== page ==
$7,500

EPACENTER$10,000

Family Connections$7,500

Fit Kids Foundation$5,000

Foundation for a
College Education
$10,000

Fresh Approach$10,000

Friends for Youth$5,000

Friends of the Palo Alto Junior Museum & Zoo$10,000

Heart and Home Collaborative$10,000

Hope Horizon East Palo Alto$7,500

Jasper Ridge Farm$5,000

Kara$15,000

Learning Home Volunteers$10,000

Live In Peace$10,000

Magical Bridge Foundation$10,000

Mannakin Theater & Dance$5,000

Marine Science Institute$5,000

Midpen Media Center$7,500

Music in the Schools Foundation$8,000

My New Red Shoes$5,000

New Voices for Youth$5,000

Pacific Art League of Palo Alto$12,000

Palo Alto Art Center Foundation$10,000

Palo Alto Community Child Care $30,000

Palo Alto Players$10,000

Peer Point$20,000

Peninsula Bridge$10,000

Peninsula College Fund$10,000

Peninsula Healthcare Connection$10,000

Peninsula Volunteers$15,000

Peninsula Youth Theatre$5,000

Pursuit of Excellence Scholarship Foundation$20,000

Ravenswood Classroom Partners$20,000

Ravenswood Education Foundation$10,000

Reading Partners
Silicon Valley
$10,000

ReadySetExcel$5,000

Rebuilding Together Peninsula$7,500

Resource Area for
Teaching (RAFT)
$5,000

Rich May Foundation$5,000

Rise Together Education$10,000

Ronald McDonald House$5,000

Rosalie Rendu Center$5,000

Sager Family Farm$5,000

Silicon Valley
Urban Debate League
$7,500

St. Elizabeth Seton School$10,000

TheatreWorks$5,000

UNAFF (United Nations Association Film Festival)$10,000

WeHOPE$15,000

WomenSV$7,500

Youth Community Service$25,000

Child Care Grants

All Five$10,000

Covenant Children's Center$10,000

Creative Montessori
Learning Center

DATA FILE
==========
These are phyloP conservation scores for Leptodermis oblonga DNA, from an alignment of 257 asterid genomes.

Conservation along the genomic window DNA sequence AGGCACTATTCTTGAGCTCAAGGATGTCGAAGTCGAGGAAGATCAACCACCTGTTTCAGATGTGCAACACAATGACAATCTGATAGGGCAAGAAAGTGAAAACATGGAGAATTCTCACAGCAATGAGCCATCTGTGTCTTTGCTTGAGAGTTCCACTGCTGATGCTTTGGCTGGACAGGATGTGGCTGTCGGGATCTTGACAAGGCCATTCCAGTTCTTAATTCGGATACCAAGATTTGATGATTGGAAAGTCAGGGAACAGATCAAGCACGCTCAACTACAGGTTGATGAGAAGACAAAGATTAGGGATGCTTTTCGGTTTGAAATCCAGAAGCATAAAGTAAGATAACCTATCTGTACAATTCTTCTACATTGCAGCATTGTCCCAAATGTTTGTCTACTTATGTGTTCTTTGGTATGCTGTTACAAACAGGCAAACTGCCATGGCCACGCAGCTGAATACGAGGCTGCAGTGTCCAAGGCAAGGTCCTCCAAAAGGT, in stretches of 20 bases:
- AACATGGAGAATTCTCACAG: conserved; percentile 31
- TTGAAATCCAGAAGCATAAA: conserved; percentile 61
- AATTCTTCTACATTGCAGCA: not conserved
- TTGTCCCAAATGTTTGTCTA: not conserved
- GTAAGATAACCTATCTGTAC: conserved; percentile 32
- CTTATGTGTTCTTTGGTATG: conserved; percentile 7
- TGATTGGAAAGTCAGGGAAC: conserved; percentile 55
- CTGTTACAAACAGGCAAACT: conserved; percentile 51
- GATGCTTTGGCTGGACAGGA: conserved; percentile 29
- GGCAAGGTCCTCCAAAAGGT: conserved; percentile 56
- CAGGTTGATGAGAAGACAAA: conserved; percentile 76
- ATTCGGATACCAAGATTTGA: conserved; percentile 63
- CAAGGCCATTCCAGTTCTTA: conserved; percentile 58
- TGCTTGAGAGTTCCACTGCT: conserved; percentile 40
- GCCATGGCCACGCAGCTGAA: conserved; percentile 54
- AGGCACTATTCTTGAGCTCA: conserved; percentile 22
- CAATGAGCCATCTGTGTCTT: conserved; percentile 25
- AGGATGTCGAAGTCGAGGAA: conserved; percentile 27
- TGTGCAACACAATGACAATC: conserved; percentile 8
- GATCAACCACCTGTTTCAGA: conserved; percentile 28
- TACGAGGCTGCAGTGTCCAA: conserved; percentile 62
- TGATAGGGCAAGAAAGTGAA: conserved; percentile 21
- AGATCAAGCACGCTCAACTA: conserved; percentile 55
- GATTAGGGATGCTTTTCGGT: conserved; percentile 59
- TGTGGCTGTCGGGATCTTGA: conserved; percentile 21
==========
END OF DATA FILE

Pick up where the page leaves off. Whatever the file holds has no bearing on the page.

$10,000

Grace Lutheran Preschool$10,000

Palo Alto Friends Nursery School$10,000

Parents Nursery School$10,000


As of November 29th, 77 donors have contributed $65,407 to the Holiday Fund.
* indicates amount withheld at donor's request

8 Anonymous2,960
Elaine Hah1,500
Susan & Doug Woodman150
Freddy & Jan Gabus250
Kingston Duffie & Elizabeth Schwerer500
Margaret Forsyth and Glenn Rennels*
Richard & Pat Douglas50
Jerry & Bobbie Wagger*
Mahlon & Carol Hubenthal*
Paul & Jane Millman250
Bruce Campbell*
Fran Codispoti250
Judy Kramer*
Elizabeth Salzer & Richard Baumbartner*
Penny & Greg Gallo500
Donald Price*
Judy Ousterhout*
Roy & Carol Blitzer*
Marian Adams100
Kroymann Family250
Carolyn Caddes*
Sally & Craig Nordlund500
Barbara Riper*
Katherine Bryant100
Eileen & Rick Brooks1,000
Roger & Joan Warnke300
Charlotte Johansen200
Leo & Marlys Keoshian250
Donna Silverberg100
John Keller100
Ed & Linda DeMeo500
The Dong Family200
Jack and Susan Thomas*
Julie and Jon Jerome*
Marcia & Michael Katz200
Andrea B. Smith100
Scottie Zimmerman100
Leif and Sharon Erickson500
Ted & Ginny Chu*
The Havern Family5,000
Scott and Jan Kilner500
Dorothy Saxe100
Kieschnick family1,000
Bill Reller*
Harry E & Susan B Hartzell100
Art and Peggy Stauffer500
Dorothy Deringer200
Barbara Klein*
Ann Burrell & Charles Smith*
Janis Ulevich*
Theradep Technologies500
Gwen Luce and Family*
In Memory Of

David W. Mitchell*
Robert Spinrad100
Er-Ying and Y.C. Yen250
Ray Bacchetti300
Lily & Philip Gottheiner150
Jim and Dottie Mellberg*
Gerald Berner300
Steven T. Ross100
Phil Zschokke200
Ruth & Chet Johnson*
In Honor Of

Joe Simitian*
Darla Tupper3,922
Businesses & Organizations

Alta Mesa Cemetery & Funeral Home2,500
Palo Alto Business Park*
Arrillaga Foundation10,000
Angelo Family Foundation 5,000
Peery Foundation10,000

Past Holiday Fund Grant Recipients

2018-2019 | 2017-2018 | 2016-2017 | 2015-2016 | 2014-2015 | 2013-2014 | 2012-2013 | 2011-2012 | 2010-2011 | 2009-2010 | 2008-2009 | 2007-2008 | 2006-2007 | 2005-2006 | 2004-2005 | 2003-2004 | 2002-2003 | 2001-2002 | 2000-2001 | 1999-2000